Go Go GO

AlphaGo does it again! (Link)

“Hey dad, have you played Go before?”

“Yes dear, that was a long time ago. Wasn’t very good in it though. Why?”

“I was just looking at this in the history module.” Her hands gesturing up and down scrolling through the pages. “It says here that people once played Go against one another without any module.”

“Yes dear, that was a long time ago.” Pete repeated, as he turned his head left and right, enthralled by the sight. “Before GEIS was born, we played Go against other players by learning it manually. Some players were very good at it and there were tournaments where the best players were ranked. I only played it for leisure though.” He leaned forward and gazed skywards.

“That must have been fun!” Kate giggled. “It’s mentioned here that an AI program beat all the Masters, they must have been so angry to have lost to GEIS.”

“I don’t think it was GEIS who beat them. Show me the module.” Pete gestured his left hand for Kate to come over, but she was lazily lying on her couch upstairs and couldn’t care to move. She swiped her right wrist to the left, and the page from the module was sent over to the left video call panel, where her dad’s astounded face looked upwards. “What are you looking at, dad?”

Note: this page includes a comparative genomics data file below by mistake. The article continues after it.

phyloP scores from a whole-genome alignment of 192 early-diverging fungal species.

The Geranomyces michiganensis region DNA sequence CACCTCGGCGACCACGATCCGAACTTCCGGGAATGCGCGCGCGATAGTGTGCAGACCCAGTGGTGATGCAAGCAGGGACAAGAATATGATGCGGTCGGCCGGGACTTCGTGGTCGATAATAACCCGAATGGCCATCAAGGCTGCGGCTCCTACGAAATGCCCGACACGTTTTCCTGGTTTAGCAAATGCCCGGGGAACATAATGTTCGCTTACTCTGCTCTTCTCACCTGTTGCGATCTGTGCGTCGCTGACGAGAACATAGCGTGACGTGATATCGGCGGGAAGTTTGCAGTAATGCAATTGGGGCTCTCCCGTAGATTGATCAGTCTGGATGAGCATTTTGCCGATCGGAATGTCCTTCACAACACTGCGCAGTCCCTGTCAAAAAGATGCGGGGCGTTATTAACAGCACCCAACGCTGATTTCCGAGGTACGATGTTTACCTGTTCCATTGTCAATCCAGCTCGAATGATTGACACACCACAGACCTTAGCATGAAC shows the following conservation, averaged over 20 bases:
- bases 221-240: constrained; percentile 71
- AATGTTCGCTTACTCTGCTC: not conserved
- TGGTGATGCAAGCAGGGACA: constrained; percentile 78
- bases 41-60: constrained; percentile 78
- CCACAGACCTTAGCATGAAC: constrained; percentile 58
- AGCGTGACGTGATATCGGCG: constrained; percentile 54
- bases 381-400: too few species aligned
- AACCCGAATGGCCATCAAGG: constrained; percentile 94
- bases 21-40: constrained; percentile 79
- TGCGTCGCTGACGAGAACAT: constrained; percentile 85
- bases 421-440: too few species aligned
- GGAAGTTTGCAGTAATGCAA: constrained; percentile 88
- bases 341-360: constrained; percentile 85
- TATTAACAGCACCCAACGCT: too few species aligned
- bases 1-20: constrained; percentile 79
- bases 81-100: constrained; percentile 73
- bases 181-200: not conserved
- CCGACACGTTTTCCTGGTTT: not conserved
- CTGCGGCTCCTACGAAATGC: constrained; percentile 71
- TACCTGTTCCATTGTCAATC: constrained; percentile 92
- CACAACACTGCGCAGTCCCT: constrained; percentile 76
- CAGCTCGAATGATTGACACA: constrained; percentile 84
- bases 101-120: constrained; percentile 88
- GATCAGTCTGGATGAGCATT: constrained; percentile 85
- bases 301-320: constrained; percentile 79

“Just some stars.”

“Ok, sent.”

“Oh this. It’s not GEIS, just some old program written.” A small ball shaped device hovered over his head, it had a lens like structure which extended slightly as Pete leaned forward again, zooming in to make sure the image is clear. Everyone has their own ‘PAT’, which apparently got it’s name from a time when people kept animals known as pets. PAT usually hovers about a metre away, and does anything it’s host bids it. It can project up to 9 panels in front of it’s host, encrypted and only visible to them, and we can call up any modules we like on any of the panels. Right now, Kate is having a video conversation on her left panel with her dad.

“Can you teach me how to play GO without the module? I wanna see how good I can be at it.”

“Alright, order a set. I don’t think we still have my old one.”

Still giggling, the 10 year old girl gestured her right hand diagonally to the top-right, and pulled up a catalogue looking for the subcategory ‘Games’. Her fingers typed quickly on her virtual keyboard, and within seconds she completed the order.

“It’s done dad!” she yelled, as Pete continued to gaze upwards.

 

 

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